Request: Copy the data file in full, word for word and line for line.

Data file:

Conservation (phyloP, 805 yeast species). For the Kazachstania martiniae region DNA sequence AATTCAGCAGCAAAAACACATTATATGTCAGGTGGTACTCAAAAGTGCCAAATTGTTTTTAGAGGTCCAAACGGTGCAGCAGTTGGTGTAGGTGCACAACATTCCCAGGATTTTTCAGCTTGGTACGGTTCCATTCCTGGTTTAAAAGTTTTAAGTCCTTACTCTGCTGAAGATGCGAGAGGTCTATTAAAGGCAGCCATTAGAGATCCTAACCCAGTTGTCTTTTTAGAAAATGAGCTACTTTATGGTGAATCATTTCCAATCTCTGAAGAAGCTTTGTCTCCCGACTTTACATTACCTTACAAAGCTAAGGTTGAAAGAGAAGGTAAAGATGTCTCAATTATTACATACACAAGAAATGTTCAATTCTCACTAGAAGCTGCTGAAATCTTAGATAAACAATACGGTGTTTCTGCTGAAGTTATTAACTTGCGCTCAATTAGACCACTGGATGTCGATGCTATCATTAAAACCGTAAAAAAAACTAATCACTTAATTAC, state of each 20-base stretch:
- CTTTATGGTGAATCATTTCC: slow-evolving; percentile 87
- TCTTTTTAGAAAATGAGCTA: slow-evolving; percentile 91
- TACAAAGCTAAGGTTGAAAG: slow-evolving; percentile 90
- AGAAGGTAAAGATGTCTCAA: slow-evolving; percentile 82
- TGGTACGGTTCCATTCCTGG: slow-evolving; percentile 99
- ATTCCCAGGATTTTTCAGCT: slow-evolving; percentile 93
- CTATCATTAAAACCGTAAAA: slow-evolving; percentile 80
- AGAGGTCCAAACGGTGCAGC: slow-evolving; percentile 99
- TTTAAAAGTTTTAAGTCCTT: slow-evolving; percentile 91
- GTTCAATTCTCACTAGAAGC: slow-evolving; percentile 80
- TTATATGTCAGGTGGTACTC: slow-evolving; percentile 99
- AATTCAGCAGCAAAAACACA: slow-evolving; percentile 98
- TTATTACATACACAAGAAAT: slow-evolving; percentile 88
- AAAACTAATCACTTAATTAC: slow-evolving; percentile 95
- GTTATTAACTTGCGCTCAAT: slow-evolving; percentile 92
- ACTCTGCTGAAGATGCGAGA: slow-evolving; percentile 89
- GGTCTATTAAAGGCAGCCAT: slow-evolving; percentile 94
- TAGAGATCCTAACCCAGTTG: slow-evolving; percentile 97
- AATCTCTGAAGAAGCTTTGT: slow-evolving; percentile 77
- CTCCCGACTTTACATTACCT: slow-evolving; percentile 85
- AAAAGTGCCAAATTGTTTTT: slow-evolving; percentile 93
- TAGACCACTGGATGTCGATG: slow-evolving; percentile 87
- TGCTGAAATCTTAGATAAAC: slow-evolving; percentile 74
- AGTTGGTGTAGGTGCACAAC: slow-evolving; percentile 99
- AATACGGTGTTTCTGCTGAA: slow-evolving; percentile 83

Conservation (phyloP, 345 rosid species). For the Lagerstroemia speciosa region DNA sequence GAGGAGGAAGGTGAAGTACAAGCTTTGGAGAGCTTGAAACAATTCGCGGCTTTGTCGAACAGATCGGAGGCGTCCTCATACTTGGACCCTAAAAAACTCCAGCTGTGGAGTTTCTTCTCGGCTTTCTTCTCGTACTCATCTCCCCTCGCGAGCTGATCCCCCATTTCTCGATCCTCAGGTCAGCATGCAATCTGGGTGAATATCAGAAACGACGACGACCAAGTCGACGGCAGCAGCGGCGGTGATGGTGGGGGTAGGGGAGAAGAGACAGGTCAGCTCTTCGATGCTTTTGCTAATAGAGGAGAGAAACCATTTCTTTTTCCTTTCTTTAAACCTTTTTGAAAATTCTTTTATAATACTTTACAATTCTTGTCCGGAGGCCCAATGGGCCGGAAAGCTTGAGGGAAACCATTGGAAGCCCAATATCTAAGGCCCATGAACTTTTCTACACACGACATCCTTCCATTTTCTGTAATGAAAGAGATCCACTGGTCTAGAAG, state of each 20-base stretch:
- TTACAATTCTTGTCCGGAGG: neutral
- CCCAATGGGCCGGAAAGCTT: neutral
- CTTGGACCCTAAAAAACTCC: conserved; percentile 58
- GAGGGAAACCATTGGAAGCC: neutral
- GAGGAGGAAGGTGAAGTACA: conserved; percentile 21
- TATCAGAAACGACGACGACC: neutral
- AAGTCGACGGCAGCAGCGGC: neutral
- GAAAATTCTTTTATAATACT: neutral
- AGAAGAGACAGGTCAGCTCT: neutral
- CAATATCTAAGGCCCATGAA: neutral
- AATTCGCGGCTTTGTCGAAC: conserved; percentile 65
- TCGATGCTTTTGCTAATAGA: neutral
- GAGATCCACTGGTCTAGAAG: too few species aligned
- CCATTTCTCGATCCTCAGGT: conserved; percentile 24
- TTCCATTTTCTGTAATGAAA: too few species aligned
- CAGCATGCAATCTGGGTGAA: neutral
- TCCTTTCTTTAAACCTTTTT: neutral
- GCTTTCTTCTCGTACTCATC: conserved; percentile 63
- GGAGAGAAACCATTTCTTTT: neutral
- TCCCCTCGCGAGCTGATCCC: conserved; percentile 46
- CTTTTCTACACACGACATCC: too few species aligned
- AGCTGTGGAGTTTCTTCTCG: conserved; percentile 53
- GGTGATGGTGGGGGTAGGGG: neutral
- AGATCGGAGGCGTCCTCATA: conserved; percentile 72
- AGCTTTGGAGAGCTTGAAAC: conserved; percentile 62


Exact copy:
Conservation (phyloP, 805 yeast species). For the Kazachstania martiniae region DNA sequence AATTCAGCAGCAAAAACACATTATATGTCAGGTGGTACTCAAAAGTGCCAAATTGTTTTTAGAGGTCCAAACGGTGCAGCAGTTGGTGTAGGTGCACAACATTCCCAGGATTTTTCAGCTTGGTACGGTTCCATTCCTGGTTTAAAAGTTTTAAGTCCTTACTCTGCTGAAGATGCGAGAGGTCTATTAAAGGCAGCCATTAGAGATCCTAACCCAGTTGTCTTTTTAGAAAATGAGCTACTTTATGGTGAATCATTTCCAATCTCTGAAGAAGCTTTGTCTCCCGACTTTACATTACCTTACAAAGCTAAGGTTGAAAGAGAAGGTAAAGATGTCTCAATTATTACATACACAAGAAATGTTCAATTCTCACTAGAAGCTGCTGAAATCTTAGATAAACAATACGGTGTTTCTGCTGAAGTTATTAACTTGCGCTCAATTAGACCACTGGATGTCGATGCTATCATTAAAACCGTAAAAAAAACTAATCACTTAATTAC, state of each 20-base stretch:
- CTTTATGGTGAATCATTTCC: slow-evolving; percentile 87
- TCTTTTTAGAAAATGAGCTA: slow-evolving; percentile 91
- TACAAAGCTAAGGTTGAAAG: slow-evolving; percentile 90
- AGAAGGTAAAGATGTCTCAA: slow-evolving; percentile 82
- TGGTACGGTTCCATTCCTGG: slow-evolving; percentile 99
- ATTCCCAGGATTTTTCAGCT: slow-evolving; percentile 93
- CTATCATTAAAACCGTAAAA: slow-evolving; percentile 80
- AGAGGTCCAAACGGTGCAGC: slow-evolving; percentile 99
- TTTAAAAGTTTTAAGTCCTT: slow-evolving; percentile 91
- GTTCAATTCTCACTAGAAGC: slow-evolving; percentile 80
- TTATATGTCAGGTGGTACTC: slow-evolving; percentile 99
- AATTCAGCAGCAAAAACACA: slow-evolving; percentile 98
- TTATTACATACACAAGAAAT: slow-evolving; percentile 88
- AAAACTAATCACTTAATTAC: slow-evolving; percentile 95
- GTTATTAACTTGCGCTCAAT: slow-evolving; percentile 92
- ACTCTGCTGAAGATGCGAGA: slow-evolving; percentile 89
- GGTCTATTAAAGGCAGCCAT: slow-evolving; percentile 94
- TAGAGATCCTAACCCAGTTG: slow-evolving; percentile 97
- AATCTCTGAAGAAGCTTTGT: slow-evolving; percentile 77
- CTCCCGACTTTACATTACCT: slow-evolving; percentile 85
- AAAAGTGCCAAATTGTTTTT: slow-evolving; percentile 93
- TAGACCACTGGATGTCGATG: slow-evolving; percentile 87
- TGCTGAAATCTTAGATAAAC: slow-evolving; percentile 74
- AGTTGGTGTAGGTGCACAAC: slow-evolving; percentile 99
- AATACGGTGTTTCTGCTGAA: slow-evolving; percentile 83

Conservation (phyloP, 345 rosid species). For the Lagerstroemia speciosa region DNA sequence GAGGAGGAAGGTGAAGTACAAGCTTTGGAGAGCTTGAAACAATTCGCGGCTTTGTCGAACAGATCGGAGGCGTCCTCATACTTGGACCCTAAAAAACTCCAGCTGTGGAGTTTCTTCTCGGCTTTCTTCTCGTACTCATCTCCCCTCGCGAGCTGATCCCCCATTTCTCGATCCTCAGGTCAGCATGCAATCTGGGTGAATATCAGAAACGACGACGACCAAGTCGACGGCAGCAGCGGCGGTGATGGTGGGGGTAGGGGAGAAGAGACAGGTCAGCTCTTCGATGCTTTTGCTAATAGAGGAGAGAAACCATTTCTTTTTCCTTTCTTTAAACCTTTTTGAAAATTCTTTTATAATACTTTACAATTCTTGTCCGGAGGCCCAATGGGCCGGAAAGCTTGAGGGAAACCATTGGAAGCCCAATATCTAAGGCCCATGAACTTTTCTACACACGACATCCTTCCATTTTCTGTAATGAAAGAGATCCACTGGTCTAGAAG, state of each 20-base stretch:
- TTACAATTCTTGTCCGGAGG: neutral
- CCCAATGGGCCGGAAAGCTT: neutral
- CTTGGACCCTAAAAAACTCC: conserved; percentile 58
- GAGGGAAACCATTGGAAGCC: neutral
- GAGGAGGAAGGTGAAGTACA: conserved; percentile 21
- TATCAGAAACGACGACGACC: neutral
- AAGTCGACGGCAGCAGCGGC: neutral
- GAAAATTCTTTTATAATACT: neutral
- AGAAGAGACAGGTCAGCTCT: neutral
- CAATATCTAAGGCCCATGAA: neutral
- AATTCGCGGCTTTGTCGAAC: conserved; percentile 65
- TCGATGCTTTTGCTAATAGA: neutral
- GAGATCCACTGGTCTAGAAG: too few species aligned
- CCATTTCTCGATCCTCAGGT: conserved; percentile 24
- TTCCATTTTCTGTAATGAAA: too few species aligned
- CAGCATGCAATCTGGGTGAA: neutral
- TCCTTTCTTTAAACCTTTTT: neutral
- GCTTTCTTCTCGTACTCATC: conserved; percentile 63
- GGAGAGAAACCATTTCTTTT: neutral
- TCCCCTCGCGAGCTGATCCC: conserved; percentile 46
- CTTTTCTACACACGACATCC: too few species aligned
- AGCTGTGGAGTTTCTTCTCG: conserved; percentile 53
- GGTGATGGTGGGGGTAGGGG: neutral
- AGATCGGAGGCGTCCTCATA: conserved; percentile 72
- AGCTTTGGAGAGCTTGAAAC: conserved; percentile 62